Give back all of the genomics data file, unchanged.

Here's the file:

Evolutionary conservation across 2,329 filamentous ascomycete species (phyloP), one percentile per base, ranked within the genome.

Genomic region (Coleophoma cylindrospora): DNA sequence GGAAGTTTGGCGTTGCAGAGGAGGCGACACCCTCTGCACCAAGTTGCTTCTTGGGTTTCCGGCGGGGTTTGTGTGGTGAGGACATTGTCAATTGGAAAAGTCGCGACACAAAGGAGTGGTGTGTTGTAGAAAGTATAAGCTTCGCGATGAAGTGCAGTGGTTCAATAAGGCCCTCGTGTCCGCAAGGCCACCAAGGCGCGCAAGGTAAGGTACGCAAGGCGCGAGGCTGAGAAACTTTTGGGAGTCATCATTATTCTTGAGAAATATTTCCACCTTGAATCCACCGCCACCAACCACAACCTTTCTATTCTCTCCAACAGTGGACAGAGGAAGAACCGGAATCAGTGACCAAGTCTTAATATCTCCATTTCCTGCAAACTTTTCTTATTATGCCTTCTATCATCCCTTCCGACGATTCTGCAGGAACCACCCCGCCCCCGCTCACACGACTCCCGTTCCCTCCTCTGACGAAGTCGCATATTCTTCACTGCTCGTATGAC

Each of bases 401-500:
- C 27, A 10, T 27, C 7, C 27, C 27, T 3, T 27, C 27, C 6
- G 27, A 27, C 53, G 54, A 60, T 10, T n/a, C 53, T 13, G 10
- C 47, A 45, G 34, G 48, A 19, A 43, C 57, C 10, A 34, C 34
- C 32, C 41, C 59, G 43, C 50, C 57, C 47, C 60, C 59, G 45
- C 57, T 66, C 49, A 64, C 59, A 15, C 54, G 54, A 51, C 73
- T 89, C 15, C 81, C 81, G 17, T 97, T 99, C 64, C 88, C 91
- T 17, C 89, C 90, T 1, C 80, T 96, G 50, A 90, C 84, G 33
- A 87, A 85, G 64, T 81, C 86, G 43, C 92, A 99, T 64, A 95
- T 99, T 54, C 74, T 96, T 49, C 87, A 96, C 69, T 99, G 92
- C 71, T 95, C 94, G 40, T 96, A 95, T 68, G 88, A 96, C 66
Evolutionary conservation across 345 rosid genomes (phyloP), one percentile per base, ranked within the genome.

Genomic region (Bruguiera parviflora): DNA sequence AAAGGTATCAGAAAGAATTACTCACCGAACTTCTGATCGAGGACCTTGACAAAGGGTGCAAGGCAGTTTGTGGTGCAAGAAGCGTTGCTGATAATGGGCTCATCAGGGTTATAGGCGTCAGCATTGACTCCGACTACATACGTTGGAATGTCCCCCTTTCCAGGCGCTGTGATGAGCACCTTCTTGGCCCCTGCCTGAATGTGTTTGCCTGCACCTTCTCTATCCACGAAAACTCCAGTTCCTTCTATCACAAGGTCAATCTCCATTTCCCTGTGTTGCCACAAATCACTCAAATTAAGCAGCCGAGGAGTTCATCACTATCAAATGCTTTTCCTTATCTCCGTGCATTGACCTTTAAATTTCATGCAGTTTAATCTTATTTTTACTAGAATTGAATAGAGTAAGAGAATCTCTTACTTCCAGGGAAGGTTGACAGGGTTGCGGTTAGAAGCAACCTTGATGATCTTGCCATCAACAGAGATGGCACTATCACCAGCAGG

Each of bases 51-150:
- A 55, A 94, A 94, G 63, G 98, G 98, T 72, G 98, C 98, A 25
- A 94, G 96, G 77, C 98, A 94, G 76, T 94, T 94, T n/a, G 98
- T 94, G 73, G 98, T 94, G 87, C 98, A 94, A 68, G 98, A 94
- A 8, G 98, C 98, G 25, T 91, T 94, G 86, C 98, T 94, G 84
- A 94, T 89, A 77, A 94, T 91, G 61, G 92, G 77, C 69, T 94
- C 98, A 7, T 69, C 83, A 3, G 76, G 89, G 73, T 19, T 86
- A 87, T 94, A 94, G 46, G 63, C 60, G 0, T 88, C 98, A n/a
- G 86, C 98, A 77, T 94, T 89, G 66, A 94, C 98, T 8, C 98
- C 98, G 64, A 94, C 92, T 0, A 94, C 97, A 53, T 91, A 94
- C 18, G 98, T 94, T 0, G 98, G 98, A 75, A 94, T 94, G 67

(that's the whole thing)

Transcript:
Evolutionary conservation across 2,329 filamentous ascomycete species (phyloP), one percentile per base, ranked within the genome.

Genomic region (Coleophoma cylindrospora): DNA sequence GGAAGTTTGGCGTTGCAGAGGAGGCGACACCCTCTGCACCAAGTTGCTTCTTGGGTTTCCGGCGGGGTTTGTGTGGTGAGGACATTGTCAATTGGAAAAGTCGCGACACAAAGGAGTGGTGTGTTGTAGAAAGTATAAGCTTCGCGATGAAGTGCAGTGGTTCAATAAGGCCCTCGTGTCCGCAAGGCCACCAAGGCGCGCAAGGTAAGGTACGCAAGGCGCGAGGCTGAGAAACTTTTGGGAGTCATCATTATTCTTGAGAAATATTTCCACCTTGAATCCACCGCCACCAACCACAACCTTTCTATTCTCTCCAACAGTGGACAGAGGAAGAACCGGAATCAGTGACCAAGTCTTAATATCTCCATTTCCTGCAAACTTTTCTTATTATGCCTTCTATCATCCCTTCCGACGATTCTGCAGGAACCACCCCGCCCCCGCTCACACGACTCCCGTTCCCTCCTCTGACGAAGTCGCATATTCTTCACTGCTCGTATGAC

Each of bases 401-500:
- C 27, A 10, T 27, C 7, C 27, C 27, T 3, T 27, C 27, C 6
- G 27, A 27, C 53, G 54, A 60, T 10, T n/a, C 53, T 13, G 10
- C 47, A 45, G 34, G 48, A 19, A 43, C 57, C 10, A 34, C 34
- C 32, C 41, C 59, G 43, C 50, C 57, C 47, C 60, C 59, G 45
- C 57, T 66, C 49, A 64, C 59, A 15, C 54, G 54, A 51, C 73
- T 89, C 15, C 81, C 81, G 17, T 97, T 99, C 64, C 88, C 91
- T 17, C 89, C 90, T 1, C 80, T 96, G 50, A 90, C 84, G 33
- A 87, A 85, G 64, T 81, C 86, G 43, C 92, A 99, T 64, A 95
- T 99, T 54, C 74, T 96, T 49, C 87, A 96, C 69, T 99, G 92
- C 71, T 95, C 94, G 40, T 96, A 95, T 68, G 88, A 96, C 66
Evolutionary conservation across 345 rosid genomes (phyloP), one percentile per base, ranked within the genome.

Genomic region (Bruguiera parviflora): DNA sequence AAAGGTATCAGAAAGAATTACTCACCGAACTTCTGATCGAGGACCTTGACAAAGGGTGCAAGGCAGTTTGTGGTGCAAGAAGCGTTGCTGATAATGGGCTCATCAGGGTTATAGGCGTCAGCATTGACTCCGACTACATACGTTGGAATGTCCCCCTTTCCAGGCGCTGTGATGAGCACCTTCTTGGCCCCTGCCTGAATGTGTTTGCCTGCACCTTCTCTATCCACGAAAACTCCAGTTCCTTCTATCACAAGGTCAATCTCCATTTCCCTGTGTTGCCACAAATCACTCAAATTAAGCAGCCGAGGAGTTCATCACTATCAAATGCTTTTCCTTATCTCCGTGCATTGACCTTTAAATTTCATGCAGTTTAATCTTATTTTTACTAGAATTGAATAGAGTAAGAGAATCTCTTACTTCCAGGGAAGGTTGACAGGGTTGCGGTTAGAAGCAACCTTGATGATCTTGCCATCAACAGAGATGGCACTATCACCAGCAGG

Each of bases 51-150:
- A 55, A 94, A 94, G 63, G 98, G 98, T 72, G 98, C 98, A 25
- A 94, G 96, G 77, C 98, A 94, G 76, T 94, T 94, T n/a, G 98
- T 94, G 73, G 98, T 94, G 87, C 98, A 94, A 68, G 98, A 94
- A 8, G 98, C 98, G 25, T 91, T 94, G 86, C 98, T 94, G 84
- A 94, T 89, A 77, A 94, T 91, G 61, G 92, G 77, C 69, T 94
- C 98, A 7, T 69, C 83, A 3, G 76, G 89, G 73, T 19, T 86
- A 87, T 94, A 94, G 46, G 63, C 60, G 0, T 88, C 98, A n/a
- G 86, C 98, A 77, T 94, T 89, G 66, A 94, C 98, T 8, C 98
- C 98, G 64, A 94, C 92, T 0, A 94, C 97, A 53, T 91, A 94
- C 18, G 98, T 94, T 0, G 98, G 98, A 75, A 94, T 94, G 67